Many months following our Valentine’s Day appointment, an arbor stood in our backyard. Rugged and imperfect, it was constructed of fallen branches we drug from the woods, and was wrapped with grapevine and lace and crystals—crystals that were supposed to be glittering as they reflected the abundant glow of fall sunlight! Instead, they were clattering in a very cold wind, standing stark against a blue-gray sky. My shoulders hung. I was succumbing to my very own pity-party. This isn’t what we planned. We deserved the perfect day. I thought all the things one looks back on and feels ashamed to have thought in the first place, given the charmed and blessed life they have been dealt to lead. Jason snatched me out of that self-induced sadness with a quickness and with one solid, serious declaration: ‘I don’t care if it pours. I don’t care if it thunderstorms. I’ve waited a long time, and nothing is stopping me from standing under that arbor and marrying you.’

And that’s exactly what we did in our wet, cold backyard during an hour’s break from the days’ long rain on October 3, 2015. Because there will be tornadoes. There will be hail and thunderstorms. And come hell or high water, we will ride them out together to experience the magnificence that awaits us on the other side.”

Keli and Jason on their wedding day

Kely and Jason Wabnitz on their wedding day (photograph by Melissa Hanley Photography)

About chicken sauce piquant. About mountains of peace and love. And about change.

Forest Gray Yerman's "about change,"

Forest Gray Yerman’s “about change,” (photograph by Sergei Isaenko)

“Around fifteen years ago I almost got a tattoo after my brother: a Thor’s Hammer on my right breast. I cancelled my appointment because I really wasn’t sure that I was as Viking as my brother Hrothgar. I don’t regret this decision, but ever since I have wondered whether I would ever get a tattoo.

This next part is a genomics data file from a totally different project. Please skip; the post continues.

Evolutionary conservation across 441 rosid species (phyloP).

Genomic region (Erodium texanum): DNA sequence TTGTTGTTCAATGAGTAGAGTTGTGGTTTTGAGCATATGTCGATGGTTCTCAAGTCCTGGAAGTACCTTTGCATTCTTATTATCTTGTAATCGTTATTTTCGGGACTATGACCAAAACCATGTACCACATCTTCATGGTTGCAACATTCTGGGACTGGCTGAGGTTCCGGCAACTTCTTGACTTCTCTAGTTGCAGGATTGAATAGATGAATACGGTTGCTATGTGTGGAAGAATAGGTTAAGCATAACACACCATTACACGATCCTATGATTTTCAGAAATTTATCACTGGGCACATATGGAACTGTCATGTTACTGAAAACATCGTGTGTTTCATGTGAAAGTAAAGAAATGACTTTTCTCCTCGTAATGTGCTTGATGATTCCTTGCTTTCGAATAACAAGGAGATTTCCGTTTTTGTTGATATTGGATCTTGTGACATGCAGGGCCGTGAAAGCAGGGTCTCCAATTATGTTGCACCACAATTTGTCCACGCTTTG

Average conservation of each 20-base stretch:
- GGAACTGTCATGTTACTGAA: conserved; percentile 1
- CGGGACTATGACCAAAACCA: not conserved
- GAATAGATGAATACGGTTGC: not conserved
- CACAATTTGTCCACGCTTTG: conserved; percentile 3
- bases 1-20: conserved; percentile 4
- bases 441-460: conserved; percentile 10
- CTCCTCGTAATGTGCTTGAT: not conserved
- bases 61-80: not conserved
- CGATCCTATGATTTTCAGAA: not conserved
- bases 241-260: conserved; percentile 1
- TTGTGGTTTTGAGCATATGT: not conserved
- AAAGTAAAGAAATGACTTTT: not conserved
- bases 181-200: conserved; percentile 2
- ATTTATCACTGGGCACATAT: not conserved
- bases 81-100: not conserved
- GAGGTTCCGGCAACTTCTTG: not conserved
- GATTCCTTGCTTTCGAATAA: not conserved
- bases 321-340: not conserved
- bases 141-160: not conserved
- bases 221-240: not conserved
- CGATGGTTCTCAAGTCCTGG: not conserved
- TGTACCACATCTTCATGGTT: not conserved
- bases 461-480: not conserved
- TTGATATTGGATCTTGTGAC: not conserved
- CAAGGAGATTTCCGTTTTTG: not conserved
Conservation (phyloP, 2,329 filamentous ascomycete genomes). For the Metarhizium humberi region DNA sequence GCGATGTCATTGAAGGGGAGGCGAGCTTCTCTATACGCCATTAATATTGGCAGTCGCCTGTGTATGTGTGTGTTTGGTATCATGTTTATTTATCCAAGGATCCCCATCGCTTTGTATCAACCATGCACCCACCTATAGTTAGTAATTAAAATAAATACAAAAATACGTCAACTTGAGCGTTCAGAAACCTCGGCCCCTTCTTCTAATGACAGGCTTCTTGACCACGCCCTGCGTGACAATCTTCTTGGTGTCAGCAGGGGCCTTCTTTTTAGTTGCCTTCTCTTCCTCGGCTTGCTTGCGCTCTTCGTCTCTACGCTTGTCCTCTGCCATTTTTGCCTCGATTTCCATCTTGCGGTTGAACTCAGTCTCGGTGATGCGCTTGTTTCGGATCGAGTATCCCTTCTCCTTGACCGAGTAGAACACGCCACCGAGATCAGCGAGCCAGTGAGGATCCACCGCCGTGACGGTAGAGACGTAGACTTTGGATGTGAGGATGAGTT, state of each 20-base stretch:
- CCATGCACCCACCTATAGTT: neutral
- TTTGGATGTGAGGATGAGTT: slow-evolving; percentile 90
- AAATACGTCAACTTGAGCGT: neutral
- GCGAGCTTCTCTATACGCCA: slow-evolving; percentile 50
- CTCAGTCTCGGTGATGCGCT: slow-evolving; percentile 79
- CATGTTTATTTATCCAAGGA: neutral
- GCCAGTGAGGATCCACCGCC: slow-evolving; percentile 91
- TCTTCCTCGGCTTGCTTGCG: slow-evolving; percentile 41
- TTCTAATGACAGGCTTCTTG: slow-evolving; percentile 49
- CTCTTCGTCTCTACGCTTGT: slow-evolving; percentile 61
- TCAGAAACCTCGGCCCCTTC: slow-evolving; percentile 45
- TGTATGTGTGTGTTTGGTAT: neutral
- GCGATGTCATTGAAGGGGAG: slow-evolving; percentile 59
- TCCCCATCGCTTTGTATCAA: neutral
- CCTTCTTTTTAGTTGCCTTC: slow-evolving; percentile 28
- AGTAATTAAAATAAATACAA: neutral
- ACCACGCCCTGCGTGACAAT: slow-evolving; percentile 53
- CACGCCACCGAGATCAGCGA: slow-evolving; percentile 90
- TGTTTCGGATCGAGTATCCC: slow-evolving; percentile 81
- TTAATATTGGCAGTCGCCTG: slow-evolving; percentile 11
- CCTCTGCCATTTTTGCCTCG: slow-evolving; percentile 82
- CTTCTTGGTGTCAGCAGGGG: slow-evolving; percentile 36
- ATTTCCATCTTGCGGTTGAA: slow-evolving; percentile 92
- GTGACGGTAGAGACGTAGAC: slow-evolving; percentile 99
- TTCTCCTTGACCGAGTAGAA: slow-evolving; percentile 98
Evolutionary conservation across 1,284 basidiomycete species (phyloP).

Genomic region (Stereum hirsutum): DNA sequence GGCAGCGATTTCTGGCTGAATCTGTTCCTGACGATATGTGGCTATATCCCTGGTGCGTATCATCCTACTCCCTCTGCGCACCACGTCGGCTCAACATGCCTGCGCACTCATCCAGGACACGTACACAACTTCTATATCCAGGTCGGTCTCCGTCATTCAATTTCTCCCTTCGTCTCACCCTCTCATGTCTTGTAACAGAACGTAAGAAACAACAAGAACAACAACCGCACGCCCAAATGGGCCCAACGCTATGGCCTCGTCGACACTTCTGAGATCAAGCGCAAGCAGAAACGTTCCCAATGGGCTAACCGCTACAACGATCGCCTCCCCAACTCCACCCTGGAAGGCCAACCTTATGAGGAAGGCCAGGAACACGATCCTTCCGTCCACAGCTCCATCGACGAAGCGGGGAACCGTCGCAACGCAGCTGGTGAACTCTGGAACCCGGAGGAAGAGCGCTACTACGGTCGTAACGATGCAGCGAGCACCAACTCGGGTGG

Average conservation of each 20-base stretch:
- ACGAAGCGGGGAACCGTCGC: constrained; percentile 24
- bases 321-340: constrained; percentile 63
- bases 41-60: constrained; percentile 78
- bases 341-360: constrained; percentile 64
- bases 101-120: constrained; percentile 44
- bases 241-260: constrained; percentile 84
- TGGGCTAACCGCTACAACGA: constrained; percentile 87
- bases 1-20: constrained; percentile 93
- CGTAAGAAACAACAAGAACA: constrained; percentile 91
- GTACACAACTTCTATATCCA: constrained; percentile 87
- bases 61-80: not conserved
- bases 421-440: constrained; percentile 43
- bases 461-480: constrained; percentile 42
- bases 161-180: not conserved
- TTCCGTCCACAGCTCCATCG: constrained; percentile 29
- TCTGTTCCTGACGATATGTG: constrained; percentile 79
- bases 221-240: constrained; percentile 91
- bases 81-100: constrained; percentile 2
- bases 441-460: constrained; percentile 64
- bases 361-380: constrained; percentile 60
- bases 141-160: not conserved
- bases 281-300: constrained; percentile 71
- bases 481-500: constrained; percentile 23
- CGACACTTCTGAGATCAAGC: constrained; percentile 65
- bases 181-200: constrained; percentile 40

For the past five years, earlier in my undergrad in creative writing and currently as a graduate student in Appalachian Studies, I have studied Frank X Walker’s poetry, and traveled hundreds of miles, from North Carolina to Kentucky, Virginia, and West ‘by God’ Virginia, to attend readings and ask questions of him. When I found out he was writing a poem for a tattoo project, I knew I was going to be a part of Love Letter To the World. So I got the pleasure, and difficulty, of choosing from the whole brilliant poem. I read Frank X Walker’s ‘Love Letta to de Worl’,’ and I read it again. And I read it again. I copied the poem freehand in a diary. And I read it. I poured over the designs, too, but mostly–I READ.

‘about revolution’ spoke to the brick thrower in me
‘seven different faces’ spoke to the holiness of 7
‘about companionship’ spoke to the spiritual power of love
‘about reflection’ spoke to my own ‘man in the mirror
‘your sneeze a tsunami’ is just good goddamn poetry
‘hail and thunderstorms’ spoke to standing outside in rain and snow storms
‘music and poetry’ spoke to my daily bread

but above all